In February, TikTok saw a varying range of trends. Some have gone back to basics, expressing the need for a good moisturizer before makeup to achieve a flawless finish—now known to the internet as cloud skin. Others have delved further into the technical side of products, with many exploring clean beauty formulations and sharing their two cents on expiration dates due to backlash surrounding mold in Kosas concealers. Here are the beauty topics that trended on TikTok throughout February:
An easily achievable trend, cloud skin is simply the process of ensuring the face is hydrated before applying matte foundation. The outcome―a soft, perfectly matte finish―resembles a cloud—light, and fluffy. The process to achieving the look is even more simplistic, yet has still warranted endless tutorials on the app, instructing viewers to apply a hydrating moisturizer followed by a dewy primer and, finally, their matte face products. The trend rose to popularity after TikTok creators began praising the makeup of models Kendall Jenner and Hailey Bieber, who have been seen wearing the makeup technique lately. This popular way of applying makeup has led to multiple influencers teaming up with cosmetics brands for sponsored content. For example, @danillemarcan's partnership tutorial video using Clinique's Even Better Clinical Serum Foundation. The video received over 913K views within its first week of being uploaded.
Moldy Makeup Scandals
After a post on Reddit addressing mold in clean beauty brand Kosas' concealer gained several upvotes, TikTok users began to discuss the issue, commenting on whether they believed the claims were valid. In several videos, users suggested they found mold in their concealer, yet a large percentage did not actually show any evidence. Chemists and formulation experts took to the app to clarify the situation. A popular video from @janethechemist explained that if the main preservatives of potassium sorbate and sodium benzoate are used within the product, they are enough to pass testing standards before the product is retailed but will result in quicker expiration. The video has received almost 300K views, opening the door for speculation.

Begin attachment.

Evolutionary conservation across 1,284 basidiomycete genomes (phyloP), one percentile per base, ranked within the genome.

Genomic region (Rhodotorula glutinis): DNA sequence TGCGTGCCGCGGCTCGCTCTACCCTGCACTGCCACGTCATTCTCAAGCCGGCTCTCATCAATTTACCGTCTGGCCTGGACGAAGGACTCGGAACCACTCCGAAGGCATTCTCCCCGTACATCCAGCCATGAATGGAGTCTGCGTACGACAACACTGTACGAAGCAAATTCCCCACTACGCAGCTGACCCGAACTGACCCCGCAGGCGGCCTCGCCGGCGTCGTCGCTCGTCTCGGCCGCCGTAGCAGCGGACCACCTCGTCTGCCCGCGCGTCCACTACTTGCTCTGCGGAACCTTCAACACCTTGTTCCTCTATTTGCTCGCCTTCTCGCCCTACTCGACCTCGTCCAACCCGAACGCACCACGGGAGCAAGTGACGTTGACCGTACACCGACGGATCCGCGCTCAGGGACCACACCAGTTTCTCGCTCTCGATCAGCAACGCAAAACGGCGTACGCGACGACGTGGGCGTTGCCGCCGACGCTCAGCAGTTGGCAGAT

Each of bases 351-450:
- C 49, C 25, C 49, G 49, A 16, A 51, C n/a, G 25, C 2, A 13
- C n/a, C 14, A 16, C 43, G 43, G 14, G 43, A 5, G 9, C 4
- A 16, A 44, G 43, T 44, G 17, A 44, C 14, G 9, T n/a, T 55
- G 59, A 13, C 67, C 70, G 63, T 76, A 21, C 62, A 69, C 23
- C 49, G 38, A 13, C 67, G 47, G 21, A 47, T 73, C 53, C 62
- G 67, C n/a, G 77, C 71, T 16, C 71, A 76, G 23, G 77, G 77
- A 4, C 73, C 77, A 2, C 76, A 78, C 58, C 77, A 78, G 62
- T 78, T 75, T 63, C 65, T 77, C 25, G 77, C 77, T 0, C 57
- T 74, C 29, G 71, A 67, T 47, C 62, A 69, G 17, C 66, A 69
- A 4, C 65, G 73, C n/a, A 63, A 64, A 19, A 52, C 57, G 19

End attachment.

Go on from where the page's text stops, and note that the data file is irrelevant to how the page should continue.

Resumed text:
Many have commented on the irony of the products being marketed as clean beauty because the movement is often known for cleaner and safer products and is now facing backlash for the complete opposite. In contrast, others have jumped to Kosas' defense, explaining that consumers should expect to encounter such issues if they continue to demand products that do not contain certain chemicals for preservation purposes. Several users also pointed out that those using these products often ignore the use-by date and are shocked when their products become moldy. In response, Kosas stated, "We can't speak broadly to clean-beauty shelf life versus other products'. We can only confirm that we do use safe, effective preservatives. We use antimicrobial stabilizers that protect against mold, yeast, and pathogens when the package is used within its shelf life and PAO [period after opening] dates."